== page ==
In the words of Audre Lorde, the renowned American feminist poet:
"I write for those women who do not speak, for those who do not have a voice because they/we were so terrified, because we are taught to respect fear more than ourselves. We've been taught that silence would save us, but it won't."
The world community has questioned how the Criminal Justice System in India, views and treats Dalit women and their bodies in light of the Hathras rape case. The impression one gets from the events that unfolded is that the Dasya girl was a lesser being in modern day India: the Uttar Pradesh police's delay in filing the First Information Report; the initial half-hearted and shoddy investigation of the crime; non-consideration of the victim's dying declaration; victim's character assassination to rule out rape charges; casteist attitude towards the victim and her family who belong to the low caste Valmiki community; collusion with the alleged rapists who belong to the higher caste Thakur community; and the hasty cremation of the victim's body without following the customary rituals. Seemingly, she was neither eligible to exercise human rights as a human individual nor entitled to fundamental rights as a citizen of India.
Parallel findings can be made in the American Legal System and how it constructed the image of an African-American woman during the slavery era. After all, racism and casteism are twin offsprings and share a common parentage- inequality and discrimination. Racism and casteism are antithetical to equality and liberty which are the corner stones of both the American and Indian constitutions.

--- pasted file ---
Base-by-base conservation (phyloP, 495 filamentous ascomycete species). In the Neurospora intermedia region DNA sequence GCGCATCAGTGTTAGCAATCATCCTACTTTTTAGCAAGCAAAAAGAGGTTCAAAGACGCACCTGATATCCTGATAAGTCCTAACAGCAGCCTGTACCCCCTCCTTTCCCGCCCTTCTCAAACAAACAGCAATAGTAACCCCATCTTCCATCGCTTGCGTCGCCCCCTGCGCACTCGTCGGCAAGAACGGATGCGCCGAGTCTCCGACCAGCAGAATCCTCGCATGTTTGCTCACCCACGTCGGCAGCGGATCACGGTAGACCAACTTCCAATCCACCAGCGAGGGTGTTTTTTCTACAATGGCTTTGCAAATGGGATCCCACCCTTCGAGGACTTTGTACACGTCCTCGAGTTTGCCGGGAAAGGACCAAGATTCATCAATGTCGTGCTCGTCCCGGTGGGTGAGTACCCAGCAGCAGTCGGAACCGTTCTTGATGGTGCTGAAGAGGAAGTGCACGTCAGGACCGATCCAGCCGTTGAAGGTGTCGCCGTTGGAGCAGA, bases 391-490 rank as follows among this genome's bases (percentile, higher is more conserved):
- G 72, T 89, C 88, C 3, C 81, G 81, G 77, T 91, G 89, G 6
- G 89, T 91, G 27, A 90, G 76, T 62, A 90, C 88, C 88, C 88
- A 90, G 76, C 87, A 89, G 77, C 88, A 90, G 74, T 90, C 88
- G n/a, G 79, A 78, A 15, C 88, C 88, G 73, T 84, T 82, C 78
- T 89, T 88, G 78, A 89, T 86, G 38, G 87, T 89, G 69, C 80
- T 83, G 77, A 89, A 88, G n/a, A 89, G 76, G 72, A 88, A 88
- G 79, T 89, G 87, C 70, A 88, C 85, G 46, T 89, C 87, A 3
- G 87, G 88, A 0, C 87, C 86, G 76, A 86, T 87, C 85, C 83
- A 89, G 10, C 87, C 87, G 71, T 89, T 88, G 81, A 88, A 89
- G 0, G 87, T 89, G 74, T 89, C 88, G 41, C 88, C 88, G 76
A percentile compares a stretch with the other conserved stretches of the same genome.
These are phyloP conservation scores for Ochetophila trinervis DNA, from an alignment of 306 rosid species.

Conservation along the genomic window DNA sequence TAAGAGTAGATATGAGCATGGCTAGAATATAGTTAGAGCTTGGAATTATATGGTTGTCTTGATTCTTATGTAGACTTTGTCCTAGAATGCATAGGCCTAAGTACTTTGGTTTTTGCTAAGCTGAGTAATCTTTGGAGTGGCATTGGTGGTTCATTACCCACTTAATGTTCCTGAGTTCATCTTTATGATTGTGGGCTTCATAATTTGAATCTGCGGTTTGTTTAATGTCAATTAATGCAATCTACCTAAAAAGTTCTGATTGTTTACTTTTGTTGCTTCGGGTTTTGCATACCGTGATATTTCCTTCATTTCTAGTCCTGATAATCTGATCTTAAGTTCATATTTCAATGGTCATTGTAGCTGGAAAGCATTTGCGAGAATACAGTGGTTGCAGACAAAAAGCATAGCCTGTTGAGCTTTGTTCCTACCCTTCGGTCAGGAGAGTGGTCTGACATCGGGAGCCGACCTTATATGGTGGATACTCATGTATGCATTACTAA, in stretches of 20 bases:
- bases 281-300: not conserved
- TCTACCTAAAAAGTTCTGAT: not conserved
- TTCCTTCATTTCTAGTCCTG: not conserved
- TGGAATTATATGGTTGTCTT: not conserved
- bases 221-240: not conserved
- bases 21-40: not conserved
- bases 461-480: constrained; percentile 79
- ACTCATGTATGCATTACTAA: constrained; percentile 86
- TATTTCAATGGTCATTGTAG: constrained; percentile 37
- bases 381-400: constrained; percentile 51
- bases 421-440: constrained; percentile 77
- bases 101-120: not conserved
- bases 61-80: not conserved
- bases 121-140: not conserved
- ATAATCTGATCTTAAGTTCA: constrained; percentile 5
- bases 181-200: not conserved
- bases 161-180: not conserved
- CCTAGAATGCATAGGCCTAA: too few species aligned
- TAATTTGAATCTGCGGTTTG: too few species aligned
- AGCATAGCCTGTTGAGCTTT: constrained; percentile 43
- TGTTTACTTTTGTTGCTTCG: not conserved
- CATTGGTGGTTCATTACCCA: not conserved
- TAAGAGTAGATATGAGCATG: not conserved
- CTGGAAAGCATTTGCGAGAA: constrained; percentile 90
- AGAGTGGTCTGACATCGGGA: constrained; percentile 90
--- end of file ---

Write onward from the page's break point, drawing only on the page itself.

The American Legal System played a significant role in the spread and survival of the institution of slavery and the concomitant subjugation of African-American females. In his book titled "An Inquiry into the Law of Negro Slavery in the United States of America", Thomas R. R. Cobbs wrote that the subjugation of male and female slaves-physically, intellectually and morally- by the white slaveholding class was for the very happiness, perfection and progress of the negro race.
A typical slave in America occupied a double character of a person and property. For most purposes, the slave was considered a property of the master except when being punished for a crime. Being under the absolute and uncontrolled dominion of the master, the slave was totally deprived of the fundamental right to one's life and limb. The master's control over the slave was so deep that a slave's murder by the master subjected the latter to no punishment unless, expressly provided for by state laws. Rather, the American Legal System looked favourably and forgivingly upon such a conduct which was actually considered a disciplining mechanism practiced by the slave masters to uphold their vested interests.
The slave was the master's chattel property and the latter could do anything with his property as he deemed fit. However, it was against the general policy of American law to extend over to the slave community any kind of protection, privileges and rights intended for human beings and citizens of the country. Particularly, female slaves were denied any protection against sexual crimes like rape.
In addition to manual labor, the female slaves performed sexual labor for their white masters. In a leading slave era case of Conrad Anschicks v. The State, 6 Tex. Ct. App. 524 (1879),